Stock Market After the Coronavirus
Hey Taylor - There’s clearly a lot going on and I’m trying to see if I can filter out some of the noise. With this virus spreading, how much of what’s happening is an overreaction, especially when it comes to the market? - Eric
Hey Eric - This seems to be the question on everyone’s mind - are we taking the right steps and what’s the end game? I wish I could give you a clear answer, but this is uncharted territory, which is the primary cause of all the panic.
With regard to the stock market, the strong swings are unfortunate but not too surprising. With a large percentage of investors reacting more to market moves than the industries pushing the needle, we always have to deal with an element of overreaction. However, as illustrated by the two rate drops with little positive impact, the normal tricks for boosting investor confidence aren’t really working.
What we’re seeing right now, and will continue to see for presumably the next couple months, are supply and demand issues that haven’t influenced the market in a long time. First it was a disruption in global supply from China, then other countries quarantined and compounded those supply problems, and now we have rushes on inventory and everyday consumers socially isolating. Enticing interest rates can usually get people to spend more, but when goods aren’t available and health officials are advising against human contact, that urge to spend drops significantly.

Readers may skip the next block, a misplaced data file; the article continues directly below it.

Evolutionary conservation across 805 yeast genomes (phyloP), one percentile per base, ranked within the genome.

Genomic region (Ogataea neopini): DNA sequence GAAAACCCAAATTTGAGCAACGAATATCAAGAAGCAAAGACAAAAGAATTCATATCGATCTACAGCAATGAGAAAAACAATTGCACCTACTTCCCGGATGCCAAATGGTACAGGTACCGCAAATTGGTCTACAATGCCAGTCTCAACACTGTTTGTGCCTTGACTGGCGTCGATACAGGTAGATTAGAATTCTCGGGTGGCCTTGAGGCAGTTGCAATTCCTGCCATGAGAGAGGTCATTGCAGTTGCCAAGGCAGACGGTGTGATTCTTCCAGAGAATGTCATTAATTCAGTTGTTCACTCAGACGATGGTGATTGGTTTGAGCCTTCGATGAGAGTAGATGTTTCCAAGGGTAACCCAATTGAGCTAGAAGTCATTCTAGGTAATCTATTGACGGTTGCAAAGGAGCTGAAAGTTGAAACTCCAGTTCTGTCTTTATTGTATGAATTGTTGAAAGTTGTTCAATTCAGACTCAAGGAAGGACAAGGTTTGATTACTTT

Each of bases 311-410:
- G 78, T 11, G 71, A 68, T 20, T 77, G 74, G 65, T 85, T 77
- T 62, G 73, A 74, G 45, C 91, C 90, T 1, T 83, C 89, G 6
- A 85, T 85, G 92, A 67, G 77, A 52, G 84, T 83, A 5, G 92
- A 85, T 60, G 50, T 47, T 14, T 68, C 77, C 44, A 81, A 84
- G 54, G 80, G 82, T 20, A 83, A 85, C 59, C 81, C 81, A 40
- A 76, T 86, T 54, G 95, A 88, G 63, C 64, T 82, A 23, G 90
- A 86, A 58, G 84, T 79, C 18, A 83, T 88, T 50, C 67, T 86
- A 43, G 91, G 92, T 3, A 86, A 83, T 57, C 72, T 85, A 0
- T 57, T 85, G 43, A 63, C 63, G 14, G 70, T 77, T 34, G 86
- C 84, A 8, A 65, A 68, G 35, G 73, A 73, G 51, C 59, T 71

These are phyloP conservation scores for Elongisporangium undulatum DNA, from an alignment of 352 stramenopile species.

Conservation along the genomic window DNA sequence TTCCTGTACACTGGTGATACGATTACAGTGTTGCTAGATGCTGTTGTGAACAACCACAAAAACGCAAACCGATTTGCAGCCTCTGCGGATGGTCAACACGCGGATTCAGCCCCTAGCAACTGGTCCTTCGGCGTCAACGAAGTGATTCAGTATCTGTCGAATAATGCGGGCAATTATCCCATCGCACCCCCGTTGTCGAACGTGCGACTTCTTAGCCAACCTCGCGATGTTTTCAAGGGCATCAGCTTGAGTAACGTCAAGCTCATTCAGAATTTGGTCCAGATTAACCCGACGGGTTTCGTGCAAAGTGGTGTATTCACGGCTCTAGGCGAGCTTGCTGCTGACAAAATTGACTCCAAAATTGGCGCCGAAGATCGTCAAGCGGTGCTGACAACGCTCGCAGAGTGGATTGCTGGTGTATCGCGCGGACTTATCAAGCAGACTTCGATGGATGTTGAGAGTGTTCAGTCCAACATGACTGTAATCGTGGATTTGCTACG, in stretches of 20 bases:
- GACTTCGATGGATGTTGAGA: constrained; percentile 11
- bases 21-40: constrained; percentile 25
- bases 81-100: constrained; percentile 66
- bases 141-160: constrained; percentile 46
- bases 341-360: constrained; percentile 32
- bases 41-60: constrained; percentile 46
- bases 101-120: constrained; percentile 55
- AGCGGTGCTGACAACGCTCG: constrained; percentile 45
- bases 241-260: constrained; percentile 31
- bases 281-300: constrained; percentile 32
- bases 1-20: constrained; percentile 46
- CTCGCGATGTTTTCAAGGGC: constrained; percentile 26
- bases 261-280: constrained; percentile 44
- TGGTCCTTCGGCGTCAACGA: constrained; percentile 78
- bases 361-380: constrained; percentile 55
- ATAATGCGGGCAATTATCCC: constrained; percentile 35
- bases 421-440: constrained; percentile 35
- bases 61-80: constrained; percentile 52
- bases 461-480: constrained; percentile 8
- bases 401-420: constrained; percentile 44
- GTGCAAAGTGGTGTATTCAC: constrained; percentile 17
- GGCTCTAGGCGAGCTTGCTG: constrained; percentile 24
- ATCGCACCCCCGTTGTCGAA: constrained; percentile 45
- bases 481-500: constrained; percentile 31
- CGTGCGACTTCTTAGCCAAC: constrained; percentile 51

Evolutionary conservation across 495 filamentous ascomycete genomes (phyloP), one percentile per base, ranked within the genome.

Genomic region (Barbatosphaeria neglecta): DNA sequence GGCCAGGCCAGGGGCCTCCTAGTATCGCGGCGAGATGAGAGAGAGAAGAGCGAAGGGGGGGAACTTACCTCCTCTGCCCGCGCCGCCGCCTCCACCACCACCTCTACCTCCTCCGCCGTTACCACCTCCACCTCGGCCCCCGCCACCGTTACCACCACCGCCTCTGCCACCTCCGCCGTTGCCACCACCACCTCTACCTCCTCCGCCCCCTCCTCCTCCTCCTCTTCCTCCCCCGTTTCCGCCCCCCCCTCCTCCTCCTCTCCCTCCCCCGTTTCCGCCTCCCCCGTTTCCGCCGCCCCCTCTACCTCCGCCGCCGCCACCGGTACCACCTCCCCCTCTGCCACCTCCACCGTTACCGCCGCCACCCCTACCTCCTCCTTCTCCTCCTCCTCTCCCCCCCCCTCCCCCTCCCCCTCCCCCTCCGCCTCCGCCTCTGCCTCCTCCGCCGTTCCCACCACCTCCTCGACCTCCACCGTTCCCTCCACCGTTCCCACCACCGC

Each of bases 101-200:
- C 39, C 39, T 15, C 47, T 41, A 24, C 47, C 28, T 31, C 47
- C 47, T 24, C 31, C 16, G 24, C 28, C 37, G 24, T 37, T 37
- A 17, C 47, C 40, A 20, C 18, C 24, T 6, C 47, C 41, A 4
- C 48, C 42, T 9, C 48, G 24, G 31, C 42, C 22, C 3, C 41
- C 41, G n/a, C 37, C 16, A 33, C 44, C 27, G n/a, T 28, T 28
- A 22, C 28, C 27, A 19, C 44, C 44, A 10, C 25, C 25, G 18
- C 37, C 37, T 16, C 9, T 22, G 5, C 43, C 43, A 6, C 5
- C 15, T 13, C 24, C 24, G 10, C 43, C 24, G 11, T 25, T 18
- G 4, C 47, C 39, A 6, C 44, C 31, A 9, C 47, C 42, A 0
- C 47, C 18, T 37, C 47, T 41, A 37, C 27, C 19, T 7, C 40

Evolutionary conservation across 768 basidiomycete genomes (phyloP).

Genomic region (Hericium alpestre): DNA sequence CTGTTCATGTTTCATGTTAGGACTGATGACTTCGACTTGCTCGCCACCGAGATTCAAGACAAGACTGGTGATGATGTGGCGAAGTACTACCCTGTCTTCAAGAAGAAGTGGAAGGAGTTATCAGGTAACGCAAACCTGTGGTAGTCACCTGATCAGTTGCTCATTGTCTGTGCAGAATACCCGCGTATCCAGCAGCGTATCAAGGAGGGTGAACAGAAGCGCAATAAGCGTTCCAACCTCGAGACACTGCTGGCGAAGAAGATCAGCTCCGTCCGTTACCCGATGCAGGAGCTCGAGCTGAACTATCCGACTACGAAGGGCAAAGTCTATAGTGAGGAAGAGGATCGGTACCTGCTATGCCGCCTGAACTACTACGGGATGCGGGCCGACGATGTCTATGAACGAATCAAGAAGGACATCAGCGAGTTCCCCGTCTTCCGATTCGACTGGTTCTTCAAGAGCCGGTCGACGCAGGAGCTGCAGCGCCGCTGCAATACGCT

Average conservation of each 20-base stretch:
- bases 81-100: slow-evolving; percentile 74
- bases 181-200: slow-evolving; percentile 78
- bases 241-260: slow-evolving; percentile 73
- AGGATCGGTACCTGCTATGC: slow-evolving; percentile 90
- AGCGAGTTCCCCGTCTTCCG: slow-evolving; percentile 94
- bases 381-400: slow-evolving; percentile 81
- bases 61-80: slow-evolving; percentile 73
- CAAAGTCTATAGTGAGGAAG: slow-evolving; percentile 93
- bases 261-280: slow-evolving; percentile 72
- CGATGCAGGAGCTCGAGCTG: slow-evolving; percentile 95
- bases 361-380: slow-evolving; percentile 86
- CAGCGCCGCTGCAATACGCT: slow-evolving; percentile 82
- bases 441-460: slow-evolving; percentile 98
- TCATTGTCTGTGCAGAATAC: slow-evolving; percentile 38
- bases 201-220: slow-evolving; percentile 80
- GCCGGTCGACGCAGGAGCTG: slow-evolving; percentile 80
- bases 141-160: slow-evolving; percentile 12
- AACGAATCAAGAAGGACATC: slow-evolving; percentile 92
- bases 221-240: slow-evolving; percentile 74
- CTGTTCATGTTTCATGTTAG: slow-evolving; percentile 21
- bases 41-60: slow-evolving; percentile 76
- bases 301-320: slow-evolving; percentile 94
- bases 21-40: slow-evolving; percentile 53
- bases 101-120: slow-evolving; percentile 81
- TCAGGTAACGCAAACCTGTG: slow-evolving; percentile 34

That said, the market and the companies that drive it will weather the storm. This isn’t great timing for anyone just entering retirement, but no one should be doing anything crazy with their IRA. I understand the feeling you get in the pit of your stomach when your net worth drops by a big percentage, but there’s an end to the financial portion of this crisis. When it comes to your health, you should be taking every precaution available to you. As for your retirement account, take a deep breath and wait it out.
To address the health angle, the measures being taken might seem extreme and perhaps, in hindsight, we’ll feel that they were. However, it seems that a novel virus spreading at this rate should concern everyone; upending our lives with school, events, and restaurant closures in the short term will help us get back to healthier days with fewer lasting problems.
I’m erring on the side of caution with this situation. That means less socializing and more handwashing, and it also means leaving market accounts alone and investing more as prices fall and fluctuate. We might not be able to see it yet, but there’s a light at the end of the tunnel. Take care!